In most cultures and religions, female deities are associated with fertility, birth, life, beauty, love, and similar concepts. However, there are also female deities that bring destruction, upheaval, and turbulence.
One such deity is Oya, the orisha of winds, storms, lightning, death, and rebirth. She is fierce, powerful, and one of the warrior orishas in the Santeria religion. A force of nature and a bringer of change, Oya is a complex goddess with a sad background.
Oyá’s army is made up of the spirits of the dead called egun. Together with her army, Oya clears everything in front of her, and there is nothing that can stop her.
Oya’s Origins from West Africa
Just like other orishas, Oya originated from the religion of Yoruba people inhabiting West Africa. In the Yoruba language, the name Oya was coined from the phrase “O Ya”, which means “she tore.” Given her volatile nature, the name describes her perfectly.
During the transatlantic slave trade, the cult of Oya followed the enslaved Yoruba people. She established herself as a powerful deity in Latin America, where she was known as Iansa or Yansa. Nowadays, Oya is one of the most revered and powerful orishas in the Santeria religion.
Her orisha parents were Obatalá and Yemú, and her sister was one of the most popular orishas, Yemaya. Along with other orishas, Oya was sent to Earth by Olorun and thus was born as a human with superpowers.
According to the legend, Oya was married to Ogun first, but she captured the attention of another orisha, Changó (Sango)…
Chango was notorious for seducing other orisha’s wives, and he confirmed his reputation when he seduced Oya and took her to live with him. The two had a loving yet tumultuous relationship.
In one instance, Chango spent his night dancing at a party when his enemies managed to capture him, place him in jail, and throw away the key. Fortunately, Oya had a vision in which she saw what happened to her beloved.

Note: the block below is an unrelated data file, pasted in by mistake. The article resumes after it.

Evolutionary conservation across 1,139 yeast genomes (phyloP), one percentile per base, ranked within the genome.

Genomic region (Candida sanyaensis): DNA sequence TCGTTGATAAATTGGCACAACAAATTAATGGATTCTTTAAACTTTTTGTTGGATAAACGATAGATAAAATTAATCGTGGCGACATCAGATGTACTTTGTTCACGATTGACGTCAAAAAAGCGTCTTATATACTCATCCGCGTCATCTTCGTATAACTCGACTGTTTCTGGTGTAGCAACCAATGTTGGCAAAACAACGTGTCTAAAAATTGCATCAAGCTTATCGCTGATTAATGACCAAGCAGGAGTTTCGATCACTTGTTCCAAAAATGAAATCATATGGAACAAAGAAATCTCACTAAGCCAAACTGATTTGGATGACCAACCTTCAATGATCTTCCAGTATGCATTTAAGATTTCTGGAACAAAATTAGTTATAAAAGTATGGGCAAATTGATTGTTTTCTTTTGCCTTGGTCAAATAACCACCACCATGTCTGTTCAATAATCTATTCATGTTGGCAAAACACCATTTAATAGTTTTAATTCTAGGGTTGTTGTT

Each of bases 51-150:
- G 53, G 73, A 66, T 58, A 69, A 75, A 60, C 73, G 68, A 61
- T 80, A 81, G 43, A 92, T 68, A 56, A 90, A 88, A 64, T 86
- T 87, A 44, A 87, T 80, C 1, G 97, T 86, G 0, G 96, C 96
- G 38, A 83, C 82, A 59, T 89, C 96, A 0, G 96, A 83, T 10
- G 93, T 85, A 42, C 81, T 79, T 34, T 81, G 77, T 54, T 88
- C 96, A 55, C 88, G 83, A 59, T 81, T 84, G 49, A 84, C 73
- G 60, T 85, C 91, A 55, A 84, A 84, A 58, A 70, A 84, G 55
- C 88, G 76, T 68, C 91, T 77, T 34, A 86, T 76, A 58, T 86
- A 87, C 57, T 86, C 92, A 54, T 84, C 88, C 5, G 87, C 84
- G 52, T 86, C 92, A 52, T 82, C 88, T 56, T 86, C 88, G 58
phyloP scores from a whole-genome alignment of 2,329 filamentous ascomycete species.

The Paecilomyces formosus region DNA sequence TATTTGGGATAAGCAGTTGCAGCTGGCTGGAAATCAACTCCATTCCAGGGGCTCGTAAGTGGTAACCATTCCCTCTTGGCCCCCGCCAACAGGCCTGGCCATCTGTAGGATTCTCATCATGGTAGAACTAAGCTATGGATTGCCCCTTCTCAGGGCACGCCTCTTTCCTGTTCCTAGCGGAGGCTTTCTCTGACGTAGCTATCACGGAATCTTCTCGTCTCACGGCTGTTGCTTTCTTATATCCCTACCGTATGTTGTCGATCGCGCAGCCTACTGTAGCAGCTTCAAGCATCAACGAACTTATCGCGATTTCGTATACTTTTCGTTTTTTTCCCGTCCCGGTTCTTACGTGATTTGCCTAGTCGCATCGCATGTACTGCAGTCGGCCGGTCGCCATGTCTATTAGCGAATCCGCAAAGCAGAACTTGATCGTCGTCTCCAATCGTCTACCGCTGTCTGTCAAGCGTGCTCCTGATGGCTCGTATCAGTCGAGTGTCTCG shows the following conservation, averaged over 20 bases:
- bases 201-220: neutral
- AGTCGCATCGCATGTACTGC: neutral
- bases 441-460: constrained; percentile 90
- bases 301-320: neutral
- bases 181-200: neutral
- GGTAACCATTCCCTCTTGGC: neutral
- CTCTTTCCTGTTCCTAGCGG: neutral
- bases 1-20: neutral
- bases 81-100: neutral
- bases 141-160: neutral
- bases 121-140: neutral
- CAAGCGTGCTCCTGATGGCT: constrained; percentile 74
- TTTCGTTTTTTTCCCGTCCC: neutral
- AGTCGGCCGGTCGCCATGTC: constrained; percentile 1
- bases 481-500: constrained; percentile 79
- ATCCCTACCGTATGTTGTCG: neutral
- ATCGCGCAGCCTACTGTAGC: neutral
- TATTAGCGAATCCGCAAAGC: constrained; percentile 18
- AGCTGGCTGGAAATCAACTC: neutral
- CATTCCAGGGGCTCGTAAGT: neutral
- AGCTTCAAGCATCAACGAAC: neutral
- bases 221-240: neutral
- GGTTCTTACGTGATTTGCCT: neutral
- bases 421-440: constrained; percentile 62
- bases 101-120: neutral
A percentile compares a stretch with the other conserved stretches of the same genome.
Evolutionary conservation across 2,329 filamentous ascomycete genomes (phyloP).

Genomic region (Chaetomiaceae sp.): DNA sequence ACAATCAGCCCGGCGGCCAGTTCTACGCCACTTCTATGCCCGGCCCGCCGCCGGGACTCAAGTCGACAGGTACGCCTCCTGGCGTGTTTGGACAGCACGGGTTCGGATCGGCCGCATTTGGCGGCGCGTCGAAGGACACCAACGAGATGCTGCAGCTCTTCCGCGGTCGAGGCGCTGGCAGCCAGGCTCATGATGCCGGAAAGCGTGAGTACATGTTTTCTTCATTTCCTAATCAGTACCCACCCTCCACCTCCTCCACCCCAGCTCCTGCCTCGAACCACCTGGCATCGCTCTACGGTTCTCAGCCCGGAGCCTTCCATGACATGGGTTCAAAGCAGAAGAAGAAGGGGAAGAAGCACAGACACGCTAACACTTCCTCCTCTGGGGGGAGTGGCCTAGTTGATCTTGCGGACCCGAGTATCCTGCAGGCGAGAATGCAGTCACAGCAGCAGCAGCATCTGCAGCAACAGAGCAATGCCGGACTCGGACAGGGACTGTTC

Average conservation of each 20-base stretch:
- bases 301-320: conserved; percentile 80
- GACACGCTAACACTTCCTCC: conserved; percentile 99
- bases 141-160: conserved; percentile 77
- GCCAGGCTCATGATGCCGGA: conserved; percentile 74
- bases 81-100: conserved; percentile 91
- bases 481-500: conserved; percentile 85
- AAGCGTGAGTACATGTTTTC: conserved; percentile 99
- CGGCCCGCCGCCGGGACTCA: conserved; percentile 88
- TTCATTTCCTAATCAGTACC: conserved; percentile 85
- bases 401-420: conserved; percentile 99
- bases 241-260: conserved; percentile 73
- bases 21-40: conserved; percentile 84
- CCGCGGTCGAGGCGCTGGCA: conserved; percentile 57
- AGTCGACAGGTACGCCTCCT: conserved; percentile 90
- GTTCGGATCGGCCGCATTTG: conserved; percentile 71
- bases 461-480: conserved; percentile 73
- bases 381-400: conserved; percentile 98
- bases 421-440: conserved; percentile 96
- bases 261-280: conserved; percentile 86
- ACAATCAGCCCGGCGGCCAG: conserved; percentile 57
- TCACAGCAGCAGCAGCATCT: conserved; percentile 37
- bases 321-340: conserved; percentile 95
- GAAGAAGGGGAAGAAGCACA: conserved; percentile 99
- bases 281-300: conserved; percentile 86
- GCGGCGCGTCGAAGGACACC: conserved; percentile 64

She unleashed a terrible storm. One lightning struck the jail, breaking the cell bars and freeing Chango. Since that day, Chango learned to respect Oya as his equal and as a fierce warrior. And they were quite a power couple: Chango was the orisha of thunder, while Oya ruled over storms and winds.
Still, Oya wasn’t the only Chango’s wife, and she certainly wasn’t his only love interest, as his infidelities were public. This didn’t stand in between them, though, but something else did.
Chango had a powerful thunderbolt weapon called Edun Ara. Apart from him, Oya was the only one who had access to Edun Ara. That was the beginning of Chango’s fall.
After Chango’s two most powerful generals, Gbonka and Timi Olofa Ina, declined his orders to wage war against Owu, Oya suggested that he should get rid of them. To achieve that, Chango tried to pit the two generals against each other on three different occasions.
All three times, Gbonka was victorious, and that instigated Chango’s paranoia even more. He ordered Gbonka to be burned to ashes. However, Gbonka reappeared after three days, demanding Chango’s abdication.